Last night — Thursday, July 9, 2009 — I witnessed the kind of jazz creativity and bravery that at times left me with tears in my eyes.
The occasion was a concert organized by the Swedish trumpeter / cornetist / Louis Armstrong scholar Bent Persson, one of my heroes, in tribute to his hero Louis: “YOUNG LOUIS,” which — in two hour-long sets — demonstrated much about Louis’s first six years of recordings as well as the majesty of players now alive.
The band was a stellar international crew: Mike Durham, tpt, joining Bent at the start and finish, as well as being a most adept and witty master of ceremonies; the gruff trombonist Paul Munnery; the brilliant reedman (clarinet and alto this time) Matthias Seuffert; the nimble pianist Martin Litton; the remarkable plectrist (banjos and guitar) Jacob Ullberger; the very fine brass bassist Phil Rutherford; the frankly astonishing percussionist Nick Ward. The concert took place at the very modern Sage Gateshead in Newcastle, UK — lovely acoustics and a sound engineer at the back who was truly paying attention! I attempted to videotape the whole thing (being a man of daring but not much discretion) but was stopped by an usher who whispered ferociously that there was NO photography of any kind allowed and I would have to leave if I continued . . . so I stopped. But I did capture the band’s second song, a stately rock through King Joe Oliver’s WHERE DID YOU STAY LAST NIGHT? — much as it might have sounded in Chicago, 1922-23. My video doesn’t capture everything — but you can see the graceful arcs of Nick Ward’s arms behind his drum set: I had a hard time taking my eyes off of him.
Lovely as it is, that performance can’t summon up all of what I found so moving in this concert. It wasn’t a pure repertory performance, where musicians strive to reproduce old records “live”; no, what was fascinating was the fervent interplay between the Past and Now, between the Great Figures and the living players onstage. Everyone in this band knew the original records, but they were encouraged to dance back and forth between honoring the past by playing it note-for-note and by going for themselves. Thus, Bent created solos that sounded like ones Louis might have — should have! — recorded, and his bravery and risk-taking were more than heartening. I have never seen him in person, and he would give the most timid of us courage to learn the craft, to shut our eyes, and to make something new. His playing on POTATO HEAD BLUES was immensely moving — watching him dare the Fates and declare his love for Louis in front of our eyes. Bent also sang in several performances — mostly scatting, but once or twice delivering the lyrics in a sweetly earnest way — another example of an artist going beyond the amazing things we’ve already come to expect. It was also delightful to watch the musicians grin broadly at each other as the beautiful solos and ensemble work unfolded.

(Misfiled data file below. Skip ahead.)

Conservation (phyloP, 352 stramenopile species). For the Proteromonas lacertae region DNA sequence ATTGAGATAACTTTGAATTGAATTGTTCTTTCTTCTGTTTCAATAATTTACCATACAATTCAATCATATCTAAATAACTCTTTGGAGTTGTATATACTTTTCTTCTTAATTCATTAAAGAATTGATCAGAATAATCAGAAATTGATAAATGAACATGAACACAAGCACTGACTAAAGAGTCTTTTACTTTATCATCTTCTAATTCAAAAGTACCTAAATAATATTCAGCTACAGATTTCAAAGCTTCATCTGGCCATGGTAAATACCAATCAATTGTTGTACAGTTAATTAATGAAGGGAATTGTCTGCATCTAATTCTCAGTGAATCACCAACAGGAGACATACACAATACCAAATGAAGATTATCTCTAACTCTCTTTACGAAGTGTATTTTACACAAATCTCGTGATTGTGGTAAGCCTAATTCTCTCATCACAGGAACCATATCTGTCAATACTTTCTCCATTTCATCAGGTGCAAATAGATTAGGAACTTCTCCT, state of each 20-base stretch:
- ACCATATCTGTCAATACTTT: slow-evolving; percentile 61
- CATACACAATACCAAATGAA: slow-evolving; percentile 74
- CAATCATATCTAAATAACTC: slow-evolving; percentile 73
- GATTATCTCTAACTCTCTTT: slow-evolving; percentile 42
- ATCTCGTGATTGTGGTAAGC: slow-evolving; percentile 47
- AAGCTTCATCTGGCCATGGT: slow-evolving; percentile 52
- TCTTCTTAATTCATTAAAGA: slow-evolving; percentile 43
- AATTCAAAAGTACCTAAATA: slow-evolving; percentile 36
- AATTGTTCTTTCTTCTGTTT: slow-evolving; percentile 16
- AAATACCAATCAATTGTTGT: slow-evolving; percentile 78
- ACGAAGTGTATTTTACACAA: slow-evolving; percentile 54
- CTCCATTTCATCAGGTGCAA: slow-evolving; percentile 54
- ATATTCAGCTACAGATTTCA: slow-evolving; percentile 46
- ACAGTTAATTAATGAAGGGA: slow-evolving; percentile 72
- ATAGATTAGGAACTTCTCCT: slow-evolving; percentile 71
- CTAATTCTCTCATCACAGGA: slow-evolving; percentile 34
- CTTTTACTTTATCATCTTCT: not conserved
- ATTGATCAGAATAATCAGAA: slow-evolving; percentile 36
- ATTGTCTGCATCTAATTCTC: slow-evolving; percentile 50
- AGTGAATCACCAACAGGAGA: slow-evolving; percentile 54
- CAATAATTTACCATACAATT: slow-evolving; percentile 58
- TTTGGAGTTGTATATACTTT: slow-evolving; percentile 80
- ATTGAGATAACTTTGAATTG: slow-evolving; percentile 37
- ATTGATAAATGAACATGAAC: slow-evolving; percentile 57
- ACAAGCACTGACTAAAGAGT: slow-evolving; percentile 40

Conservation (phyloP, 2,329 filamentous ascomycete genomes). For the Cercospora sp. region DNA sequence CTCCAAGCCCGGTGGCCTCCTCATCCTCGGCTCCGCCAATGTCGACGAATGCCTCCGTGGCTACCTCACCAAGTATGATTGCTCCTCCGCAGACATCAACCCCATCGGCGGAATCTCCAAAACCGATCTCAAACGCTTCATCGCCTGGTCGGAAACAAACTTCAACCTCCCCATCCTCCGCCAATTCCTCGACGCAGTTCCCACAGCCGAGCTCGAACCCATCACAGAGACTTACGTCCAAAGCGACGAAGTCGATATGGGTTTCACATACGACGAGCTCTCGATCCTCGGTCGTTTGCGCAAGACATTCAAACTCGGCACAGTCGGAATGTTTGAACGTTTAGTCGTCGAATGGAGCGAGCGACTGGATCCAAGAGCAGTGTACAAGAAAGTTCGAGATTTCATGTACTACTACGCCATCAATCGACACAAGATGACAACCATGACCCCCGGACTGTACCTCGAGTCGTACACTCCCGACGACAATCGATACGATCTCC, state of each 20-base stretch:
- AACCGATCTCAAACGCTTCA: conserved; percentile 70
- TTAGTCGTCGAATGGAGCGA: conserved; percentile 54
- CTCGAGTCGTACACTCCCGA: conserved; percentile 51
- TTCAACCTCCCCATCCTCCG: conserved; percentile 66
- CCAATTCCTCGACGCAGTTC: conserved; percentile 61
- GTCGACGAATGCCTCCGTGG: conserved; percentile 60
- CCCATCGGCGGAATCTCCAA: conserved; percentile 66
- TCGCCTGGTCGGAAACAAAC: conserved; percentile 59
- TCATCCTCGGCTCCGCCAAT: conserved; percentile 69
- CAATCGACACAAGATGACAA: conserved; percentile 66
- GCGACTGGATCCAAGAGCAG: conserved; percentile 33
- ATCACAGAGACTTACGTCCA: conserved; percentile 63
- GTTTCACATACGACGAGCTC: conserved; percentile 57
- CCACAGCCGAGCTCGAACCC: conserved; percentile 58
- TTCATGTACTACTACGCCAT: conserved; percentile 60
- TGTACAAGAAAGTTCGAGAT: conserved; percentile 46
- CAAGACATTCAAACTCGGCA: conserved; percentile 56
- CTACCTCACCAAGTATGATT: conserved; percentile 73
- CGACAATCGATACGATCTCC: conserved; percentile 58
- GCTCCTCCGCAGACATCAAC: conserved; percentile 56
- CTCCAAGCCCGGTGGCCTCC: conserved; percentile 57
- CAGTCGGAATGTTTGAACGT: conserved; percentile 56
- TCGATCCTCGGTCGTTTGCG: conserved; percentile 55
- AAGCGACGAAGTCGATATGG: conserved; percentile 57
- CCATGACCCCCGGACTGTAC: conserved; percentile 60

The concert moved briskly from Louis’s sojourn with Oliver to his work with Clarence Williams small groups, his own Hot Five and Seven, an evocation of Jimmy Bertrand’s Washboard Wizards, Louis’s duet with Earl Hines, his Hot Choruses (as reimagined by Bent over a thirty-year period), with more than a few surprises. One of them — gloriously — was the appearance of bass saxophone titan Frans Sjostrom for a version of BEAU KOO JACK by the trio called, so correctly, the Hot Jazz Trio (their one CD is under that name on the Kenneth label): Bent, Jacob, and Frans. Wonderful both in itself and as a reinvention of that brightly ornate recording. Sjostrom stayed around for the final ensemble celebration on HIGH SOCIETY, which brought tears to my eyes.
I am posting this on Friday morning, hours before the Whitley Bay extravaganza — some 130 bands playing in rotation for three days in four simultaneous locations — is scheduled to begin. There’ll be more magnificent, moving jazz, I am sure! It promises to be both uplifting and overwhelming. (And, as an extra delight, I am joined here by two of my three Official British Cousins — Bob Cox and John Whitehorn — men of great humor, generosity, and sensibility — whom I first met at Westoverledingen, Germany, in 2007, when we were rapt attendees at another Manfred Selchow jazz festival. Always nice to have friends nearby!)
A postscript: at the concert, copies of an otherwise unknown compact disc were for sale — a recording of a similar YOUNG LOUIS concert from 2002, with many of the same players. I snapped up one copy (paying for it, of course) and by the end of the concert, the CDs were all gone. Let us hope that Bent and Co. choose to reissue that one and other versions. I’m going to treasure it, as well as my memories of the concert I experienced.